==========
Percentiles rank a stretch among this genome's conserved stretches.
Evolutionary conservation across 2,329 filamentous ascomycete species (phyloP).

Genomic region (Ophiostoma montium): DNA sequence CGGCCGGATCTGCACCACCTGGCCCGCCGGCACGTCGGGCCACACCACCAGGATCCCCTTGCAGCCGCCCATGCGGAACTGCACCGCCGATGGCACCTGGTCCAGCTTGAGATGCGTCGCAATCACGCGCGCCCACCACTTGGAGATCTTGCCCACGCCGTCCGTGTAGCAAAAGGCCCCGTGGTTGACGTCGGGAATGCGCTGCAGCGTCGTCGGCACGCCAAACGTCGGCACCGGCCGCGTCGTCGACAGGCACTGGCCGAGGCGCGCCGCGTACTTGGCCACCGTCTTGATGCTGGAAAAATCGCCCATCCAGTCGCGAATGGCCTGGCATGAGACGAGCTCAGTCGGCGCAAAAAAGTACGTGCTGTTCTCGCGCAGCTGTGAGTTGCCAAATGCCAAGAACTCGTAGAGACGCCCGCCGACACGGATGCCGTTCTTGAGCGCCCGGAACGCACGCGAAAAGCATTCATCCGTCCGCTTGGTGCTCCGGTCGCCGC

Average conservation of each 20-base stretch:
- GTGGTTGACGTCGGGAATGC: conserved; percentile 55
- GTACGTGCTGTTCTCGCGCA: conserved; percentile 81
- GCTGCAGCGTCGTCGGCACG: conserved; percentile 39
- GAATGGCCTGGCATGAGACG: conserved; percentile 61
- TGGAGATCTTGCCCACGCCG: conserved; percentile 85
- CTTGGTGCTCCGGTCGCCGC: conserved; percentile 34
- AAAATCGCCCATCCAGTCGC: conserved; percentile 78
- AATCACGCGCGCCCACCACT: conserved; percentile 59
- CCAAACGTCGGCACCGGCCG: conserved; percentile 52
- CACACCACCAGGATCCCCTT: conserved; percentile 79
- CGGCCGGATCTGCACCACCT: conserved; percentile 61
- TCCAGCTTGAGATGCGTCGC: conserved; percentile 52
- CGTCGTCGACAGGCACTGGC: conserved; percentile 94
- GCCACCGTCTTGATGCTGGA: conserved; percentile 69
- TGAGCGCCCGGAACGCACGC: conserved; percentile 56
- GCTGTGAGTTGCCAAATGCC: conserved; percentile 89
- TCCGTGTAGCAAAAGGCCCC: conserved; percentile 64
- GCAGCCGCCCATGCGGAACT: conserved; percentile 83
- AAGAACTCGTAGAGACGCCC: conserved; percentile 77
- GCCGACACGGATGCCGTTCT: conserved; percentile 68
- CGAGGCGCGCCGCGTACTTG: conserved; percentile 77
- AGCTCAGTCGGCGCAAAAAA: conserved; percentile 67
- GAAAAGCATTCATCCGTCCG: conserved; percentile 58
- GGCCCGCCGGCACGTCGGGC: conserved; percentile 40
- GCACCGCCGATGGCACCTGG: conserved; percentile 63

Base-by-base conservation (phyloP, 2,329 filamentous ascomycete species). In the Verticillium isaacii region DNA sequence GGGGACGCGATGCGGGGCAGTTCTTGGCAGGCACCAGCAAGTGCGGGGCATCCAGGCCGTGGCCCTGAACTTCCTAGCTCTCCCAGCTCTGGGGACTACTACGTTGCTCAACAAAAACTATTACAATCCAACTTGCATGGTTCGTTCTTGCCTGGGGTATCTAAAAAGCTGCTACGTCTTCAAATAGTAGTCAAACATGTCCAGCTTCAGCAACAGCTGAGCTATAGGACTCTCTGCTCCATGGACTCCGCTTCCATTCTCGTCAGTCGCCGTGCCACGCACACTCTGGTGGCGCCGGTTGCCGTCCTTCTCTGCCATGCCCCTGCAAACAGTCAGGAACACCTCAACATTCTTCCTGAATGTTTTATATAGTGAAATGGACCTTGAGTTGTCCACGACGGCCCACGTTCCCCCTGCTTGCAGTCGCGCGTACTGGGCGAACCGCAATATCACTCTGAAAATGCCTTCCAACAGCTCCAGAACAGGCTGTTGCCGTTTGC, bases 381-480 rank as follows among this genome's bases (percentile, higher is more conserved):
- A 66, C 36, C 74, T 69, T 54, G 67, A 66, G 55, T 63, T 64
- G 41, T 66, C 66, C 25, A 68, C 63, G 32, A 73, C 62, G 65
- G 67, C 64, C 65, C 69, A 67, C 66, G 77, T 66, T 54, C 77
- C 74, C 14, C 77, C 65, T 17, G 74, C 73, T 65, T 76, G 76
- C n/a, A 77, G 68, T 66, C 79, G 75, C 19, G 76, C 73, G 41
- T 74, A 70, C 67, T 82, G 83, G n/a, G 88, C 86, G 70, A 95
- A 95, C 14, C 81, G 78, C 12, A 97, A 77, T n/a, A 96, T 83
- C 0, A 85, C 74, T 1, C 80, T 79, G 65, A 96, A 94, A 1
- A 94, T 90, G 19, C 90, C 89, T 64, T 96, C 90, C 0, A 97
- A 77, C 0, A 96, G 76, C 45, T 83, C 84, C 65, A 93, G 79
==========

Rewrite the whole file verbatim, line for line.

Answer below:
Percentiles rank a stretch among this genome's conserved stretches.
Evolutionary conservation across 2,329 filamentous ascomycete species (phyloP).

Genomic region (Ophiostoma montium): DNA sequence CGGCCGGATCTGCACCACCTGGCCCGCCGGCACGTCGGGCCACACCACCAGGATCCCCTTGCAGCCGCCCATGCGGAACTGCACCGCCGATGGCACCTGGTCCAGCTTGAGATGCGTCGCAATCACGCGCGCCCACCACTTGGAGATCTTGCCCACGCCGTCCGTGTAGCAAAAGGCCCCGTGGTTGACGTCGGGAATGCGCTGCAGCGTCGTCGGCACGCCAAACGTCGGCACCGGCCGCGTCGTCGACAGGCACTGGCCGAGGCGCGCCGCGTACTTGGCCACCGTCTTGATGCTGGAAAAATCGCCCATCCAGTCGCGAATGGCCTGGCATGAGACGAGCTCAGTCGGCGCAAAAAAGTACGTGCTGTTCTCGCGCAGCTGTGAGTTGCCAAATGCCAAGAACTCGTAGAGACGCCCGCCGACACGGATGCCGTTCTTGAGCGCCCGGAACGCACGCGAAAAGCATTCATCCGTCCGCTTGGTGCTCCGGTCGCCGC

Average conservation of each 20-base stretch:
- GTGGTTGACGTCGGGAATGC: conserved; percentile 55
- GTACGTGCTGTTCTCGCGCA: conserved; percentile 81
- GCTGCAGCGTCGTCGGCACG: conserved; percentile 39
- GAATGGCCTGGCATGAGACG: conserved; percentile 61
- TGGAGATCTTGCCCACGCCG: conserved; percentile 85
- CTTGGTGCTCCGGTCGCCGC: conserved; percentile 34
- AAAATCGCCCATCCAGTCGC: conserved; percentile 78
- AATCACGCGCGCCCACCACT: conserved; percentile 59
- CCAAACGTCGGCACCGGCCG: conserved; percentile 52
- CACACCACCAGGATCCCCTT: conserved; percentile 79
- CGGCCGGATCTGCACCACCT: conserved; percentile 61
- TCCAGCTTGAGATGCGTCGC: conserved; percentile 52
- CGTCGTCGACAGGCACTGGC: conserved; percentile 94
- GCCACCGTCTTGATGCTGGA: conserved; percentile 69
- TGAGCGCCCGGAACGCACGC: conserved; percentile 56
- GCTGTGAGTTGCCAAATGCC: conserved; percentile 89
- TCCGTGTAGCAAAAGGCCCC: conserved; percentile 64
- GCAGCCGCCCATGCGGAACT: conserved; percentile 83
- AAGAACTCGTAGAGACGCCC: conserved; percentile 77
- GCCGACACGGATGCCGTTCT: conserved; percentile 68
- CGAGGCGCGCCGCGTACTTG: conserved; percentile 77
- AGCTCAGTCGGCGCAAAAAA: conserved; percentile 67
- GAAAAGCATTCATCCGTCCG: conserved; percentile 58
- GGCCCGCCGGCACGTCGGGC: conserved; percentile 40
- GCACCGCCGATGGCACCTGG: conserved; percentile 63

Base-by-base conservation (phyloP, 2,329 filamentous ascomycete species). In the Verticillium isaacii region DNA sequence GGGGACGCGATGCGGGGCAGTTCTTGGCAGGCACCAGCAAGTGCGGGGCATCCAGGCCGTGGCCCTGAACTTCCTAGCTCTCCCAGCTCTGGGGACTACTACGTTGCTCAACAAAAACTATTACAATCCAACTTGCATGGTTCGTTCTTGCCTGGGGTATCTAAAAAGCTGCTACGTCTTCAAATAGTAGTCAAACATGTCCAGCTTCAGCAACAGCTGAGCTATAGGACTCTCTGCTCCATGGACTCCGCTTCCATTCTCGTCAGTCGCCGTGCCACGCACACTCTGGTGGCGCCGGTTGCCGTCCTTCTCTGCCATGCCCCTGCAAACAGTCAGGAACACCTCAACATTCTTCCTGAATGTTTTATATAGTGAAATGGACCTTGAGTTGTCCACGACGGCCCACGTTCCCCCTGCTTGCAGTCGCGCGTACTGGGCGAACCGCAATATCACTCTGAAAATGCCTTCCAACAGCTCCAGAACAGGCTGTTGCCGTTTGC, bases 381-480 rank as follows among this genome's bases (percentile, higher is more conserved):
- A 66, C 36, C 74, T 69, T 54, G 67, A 66, G 55, T 63, T 64
- G 41, T 66, C 66, C 25, A 68, C 63, G 32, A 73, C 62, G 65
- G 67, C 64, C 65, C 69, A 67, C 66, G 77, T 66, T 54, C 77
- C 74, C 14, C 77, C 65, T 17, G 74, C 73, T 65, T 76, G 76
- C n/a, A 77, G 68, T 66, C 79, G 75, C 19, G 76, C 73, G 41
- T 74, A 70, C 67, T 82, G 83, G n/a, G 88, C 86, G 70, A 95
- A 95, C 14, C 81, G 78, C 12, A 97, A 77, T n/a, A 96, T 83
- C 0, A 85, C 74, T 1, C 80, T 79, G 65, A 96, A 94, A 1
- A 94, T 90, G 19, C 90, C 89, T 64, T 96, C 90, C 0, A 97
- A 77, C 0, A 96, G 76, C 45, T 83, C 84, C 65, A 93, G 79